USDA Agricultural Research Service --Lincoln, Nebraska


Date of this Version



Eur J Plant Pathol (2013) 135:525–543; DOI 10.1007/s10658-012-0153-8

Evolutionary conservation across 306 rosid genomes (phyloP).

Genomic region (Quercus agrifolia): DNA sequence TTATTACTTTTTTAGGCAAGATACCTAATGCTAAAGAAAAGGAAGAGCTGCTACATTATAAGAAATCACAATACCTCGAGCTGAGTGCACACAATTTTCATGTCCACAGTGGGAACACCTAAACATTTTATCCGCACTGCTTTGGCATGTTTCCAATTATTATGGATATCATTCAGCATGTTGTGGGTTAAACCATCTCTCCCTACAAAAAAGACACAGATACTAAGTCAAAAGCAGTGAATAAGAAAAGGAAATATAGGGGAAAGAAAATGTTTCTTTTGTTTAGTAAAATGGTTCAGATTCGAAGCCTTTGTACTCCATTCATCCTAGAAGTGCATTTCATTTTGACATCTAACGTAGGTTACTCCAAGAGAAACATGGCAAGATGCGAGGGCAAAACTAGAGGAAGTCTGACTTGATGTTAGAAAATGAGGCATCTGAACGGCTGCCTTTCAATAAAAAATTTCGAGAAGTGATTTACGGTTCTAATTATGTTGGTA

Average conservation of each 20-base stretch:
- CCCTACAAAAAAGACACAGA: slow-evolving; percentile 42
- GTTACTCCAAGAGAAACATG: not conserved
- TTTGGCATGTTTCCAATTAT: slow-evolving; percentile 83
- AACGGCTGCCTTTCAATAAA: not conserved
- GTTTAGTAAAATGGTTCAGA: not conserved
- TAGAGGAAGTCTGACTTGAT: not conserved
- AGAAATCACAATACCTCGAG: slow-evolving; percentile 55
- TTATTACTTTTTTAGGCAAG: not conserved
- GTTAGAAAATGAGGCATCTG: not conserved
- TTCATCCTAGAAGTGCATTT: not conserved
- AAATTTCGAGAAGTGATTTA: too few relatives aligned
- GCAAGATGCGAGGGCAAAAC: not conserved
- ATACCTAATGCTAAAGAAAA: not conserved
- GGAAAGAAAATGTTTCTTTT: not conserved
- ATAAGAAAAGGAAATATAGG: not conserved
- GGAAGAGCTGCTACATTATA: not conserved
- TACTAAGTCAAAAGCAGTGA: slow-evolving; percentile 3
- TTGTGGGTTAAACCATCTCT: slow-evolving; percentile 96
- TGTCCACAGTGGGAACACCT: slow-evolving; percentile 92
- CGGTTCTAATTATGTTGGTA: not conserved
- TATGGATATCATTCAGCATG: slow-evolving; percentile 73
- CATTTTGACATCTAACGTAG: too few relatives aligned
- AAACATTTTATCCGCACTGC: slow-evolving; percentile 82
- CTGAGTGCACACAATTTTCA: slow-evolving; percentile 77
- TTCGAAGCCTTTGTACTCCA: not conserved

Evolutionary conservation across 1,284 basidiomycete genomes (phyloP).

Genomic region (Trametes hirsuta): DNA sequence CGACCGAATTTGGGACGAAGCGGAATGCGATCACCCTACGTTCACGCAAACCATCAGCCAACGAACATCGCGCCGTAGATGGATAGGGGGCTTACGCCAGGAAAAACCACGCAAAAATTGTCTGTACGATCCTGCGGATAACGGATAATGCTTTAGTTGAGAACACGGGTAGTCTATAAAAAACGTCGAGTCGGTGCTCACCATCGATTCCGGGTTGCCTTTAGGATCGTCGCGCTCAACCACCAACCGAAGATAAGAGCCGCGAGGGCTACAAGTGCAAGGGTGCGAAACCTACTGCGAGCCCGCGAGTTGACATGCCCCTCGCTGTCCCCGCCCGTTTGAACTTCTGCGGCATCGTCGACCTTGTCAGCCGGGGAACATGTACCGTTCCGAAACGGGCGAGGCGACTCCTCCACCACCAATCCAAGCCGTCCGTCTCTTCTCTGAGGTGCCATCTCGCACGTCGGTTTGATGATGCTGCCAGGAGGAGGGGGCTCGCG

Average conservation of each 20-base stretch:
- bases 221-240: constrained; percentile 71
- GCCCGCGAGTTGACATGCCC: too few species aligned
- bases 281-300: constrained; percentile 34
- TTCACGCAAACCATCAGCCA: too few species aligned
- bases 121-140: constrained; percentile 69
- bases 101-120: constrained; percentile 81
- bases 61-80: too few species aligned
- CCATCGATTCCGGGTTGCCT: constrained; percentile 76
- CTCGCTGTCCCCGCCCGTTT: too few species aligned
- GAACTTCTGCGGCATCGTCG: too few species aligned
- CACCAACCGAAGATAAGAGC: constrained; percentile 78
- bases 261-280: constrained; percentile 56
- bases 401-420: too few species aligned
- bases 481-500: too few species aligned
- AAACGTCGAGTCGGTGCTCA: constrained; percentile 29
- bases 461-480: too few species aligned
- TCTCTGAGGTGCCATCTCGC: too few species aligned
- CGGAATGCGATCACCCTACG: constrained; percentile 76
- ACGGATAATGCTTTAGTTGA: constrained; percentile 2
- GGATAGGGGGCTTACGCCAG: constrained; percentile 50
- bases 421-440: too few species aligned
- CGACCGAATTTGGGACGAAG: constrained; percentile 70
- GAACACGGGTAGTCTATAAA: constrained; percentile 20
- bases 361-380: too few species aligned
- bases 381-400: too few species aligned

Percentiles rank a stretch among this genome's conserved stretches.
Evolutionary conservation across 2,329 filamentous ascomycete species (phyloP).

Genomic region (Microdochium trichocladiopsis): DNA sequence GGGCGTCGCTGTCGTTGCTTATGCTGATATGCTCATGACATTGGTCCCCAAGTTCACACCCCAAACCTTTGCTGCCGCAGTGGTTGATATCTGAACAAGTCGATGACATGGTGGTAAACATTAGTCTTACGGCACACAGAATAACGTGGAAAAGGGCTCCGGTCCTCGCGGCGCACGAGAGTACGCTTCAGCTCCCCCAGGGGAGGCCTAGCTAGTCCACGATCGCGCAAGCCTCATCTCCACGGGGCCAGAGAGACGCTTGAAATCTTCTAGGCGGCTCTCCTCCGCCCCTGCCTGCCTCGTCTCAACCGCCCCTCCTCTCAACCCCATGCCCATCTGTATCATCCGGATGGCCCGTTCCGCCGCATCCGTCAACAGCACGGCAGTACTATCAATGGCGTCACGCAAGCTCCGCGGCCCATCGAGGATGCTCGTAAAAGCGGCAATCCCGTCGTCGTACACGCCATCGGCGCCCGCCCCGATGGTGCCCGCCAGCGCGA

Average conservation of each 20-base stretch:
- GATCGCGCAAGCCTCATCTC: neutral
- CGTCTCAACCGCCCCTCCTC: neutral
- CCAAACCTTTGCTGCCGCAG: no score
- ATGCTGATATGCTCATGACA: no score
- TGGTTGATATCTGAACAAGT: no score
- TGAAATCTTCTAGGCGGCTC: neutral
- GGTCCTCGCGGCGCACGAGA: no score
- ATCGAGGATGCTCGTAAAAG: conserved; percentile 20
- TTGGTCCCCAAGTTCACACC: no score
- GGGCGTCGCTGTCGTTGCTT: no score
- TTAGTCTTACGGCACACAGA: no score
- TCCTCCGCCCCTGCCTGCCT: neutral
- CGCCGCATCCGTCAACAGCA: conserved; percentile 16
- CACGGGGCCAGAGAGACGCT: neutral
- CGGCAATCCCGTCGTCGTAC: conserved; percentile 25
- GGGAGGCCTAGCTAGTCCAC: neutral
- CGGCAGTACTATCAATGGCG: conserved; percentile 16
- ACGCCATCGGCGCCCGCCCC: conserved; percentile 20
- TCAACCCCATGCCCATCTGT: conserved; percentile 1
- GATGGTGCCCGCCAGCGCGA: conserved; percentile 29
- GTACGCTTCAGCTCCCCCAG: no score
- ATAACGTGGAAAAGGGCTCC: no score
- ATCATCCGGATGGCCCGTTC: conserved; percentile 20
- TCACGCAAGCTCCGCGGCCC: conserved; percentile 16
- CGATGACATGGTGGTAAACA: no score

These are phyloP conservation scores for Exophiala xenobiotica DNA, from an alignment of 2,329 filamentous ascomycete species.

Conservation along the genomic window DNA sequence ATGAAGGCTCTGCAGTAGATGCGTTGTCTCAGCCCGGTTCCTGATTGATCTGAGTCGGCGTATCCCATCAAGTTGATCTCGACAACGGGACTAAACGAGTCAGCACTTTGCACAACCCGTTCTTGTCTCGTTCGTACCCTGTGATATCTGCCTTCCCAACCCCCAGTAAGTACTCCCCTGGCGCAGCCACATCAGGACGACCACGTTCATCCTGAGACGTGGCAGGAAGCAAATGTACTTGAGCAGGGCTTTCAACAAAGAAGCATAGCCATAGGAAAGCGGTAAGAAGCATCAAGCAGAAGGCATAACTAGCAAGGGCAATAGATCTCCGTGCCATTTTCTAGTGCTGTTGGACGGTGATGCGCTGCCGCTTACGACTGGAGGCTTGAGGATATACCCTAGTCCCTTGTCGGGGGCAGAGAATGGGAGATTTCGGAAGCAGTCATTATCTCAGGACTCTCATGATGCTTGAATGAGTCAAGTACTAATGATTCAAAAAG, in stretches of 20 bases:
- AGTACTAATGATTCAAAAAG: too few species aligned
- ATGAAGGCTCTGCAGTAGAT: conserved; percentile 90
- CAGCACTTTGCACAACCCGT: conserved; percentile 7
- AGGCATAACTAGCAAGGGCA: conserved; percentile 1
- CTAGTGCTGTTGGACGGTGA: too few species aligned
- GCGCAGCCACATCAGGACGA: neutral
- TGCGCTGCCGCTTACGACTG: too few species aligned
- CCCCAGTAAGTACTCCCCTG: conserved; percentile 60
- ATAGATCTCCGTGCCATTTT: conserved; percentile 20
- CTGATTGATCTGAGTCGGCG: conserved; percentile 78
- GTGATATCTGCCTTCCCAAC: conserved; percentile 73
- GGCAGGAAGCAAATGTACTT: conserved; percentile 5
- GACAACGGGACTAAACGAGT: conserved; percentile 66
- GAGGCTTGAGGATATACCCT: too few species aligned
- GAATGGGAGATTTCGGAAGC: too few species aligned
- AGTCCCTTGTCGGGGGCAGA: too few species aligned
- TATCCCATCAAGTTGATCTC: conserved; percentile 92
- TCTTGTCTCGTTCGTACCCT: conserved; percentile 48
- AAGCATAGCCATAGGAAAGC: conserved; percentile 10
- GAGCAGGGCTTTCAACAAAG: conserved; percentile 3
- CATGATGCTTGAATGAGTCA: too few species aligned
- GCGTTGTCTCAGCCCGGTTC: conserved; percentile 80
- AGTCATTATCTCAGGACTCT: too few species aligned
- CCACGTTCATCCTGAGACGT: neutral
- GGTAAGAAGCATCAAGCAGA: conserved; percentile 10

White mold, caused by Sclerotinia sclerotiorum, is a devastating fungal disease of common bean (Phaseolus vulgaris L.) worldwide. Physiological resistance and disease avoidance conferred by plant architecture-related traits contribute to white mold field resistance. Our objective was to further examine white mold disease avoidance in common bean. A comparative map composed of 79 quantitative trait loci (QTL) for white mold resistance (27), disease avoidance traits (36) and root traits (16) was generated. Thirteen white mold resistance QTL, six with strong and seven with weak associations with disease avoidance traits, were observed. Root length and lodging QTL co-located in three regions. Canopy porosity and height, and lodging were highly correlated with disease severity score in field screening trials conducted from 2000 to 2011. Resistance to lodging was extremely important for reducing disease severity in both dry and snap bean (r= 0.61 across 11 trials). Avoidance traits were less effective in reducing disease severity in trials with heavy disease pressure. Dry bean lines with physiological resistance in combination with disease avoidance traits did not require fungicide application to protect yield potential under moderate and heavy disease pressure. Given the complexity of disease resistance as evidenced by the comparative QTL map, marker-assisted breeding for disease avoidance is not recommended at this time. Instead, selecting for resistance to white mold in the field, in combination with high yield potential and acceptable maturity, is the recommended strategy for improving both disease avoidance and physiological resistance to white mold in cultivars with commercially acceptable agronomic traits.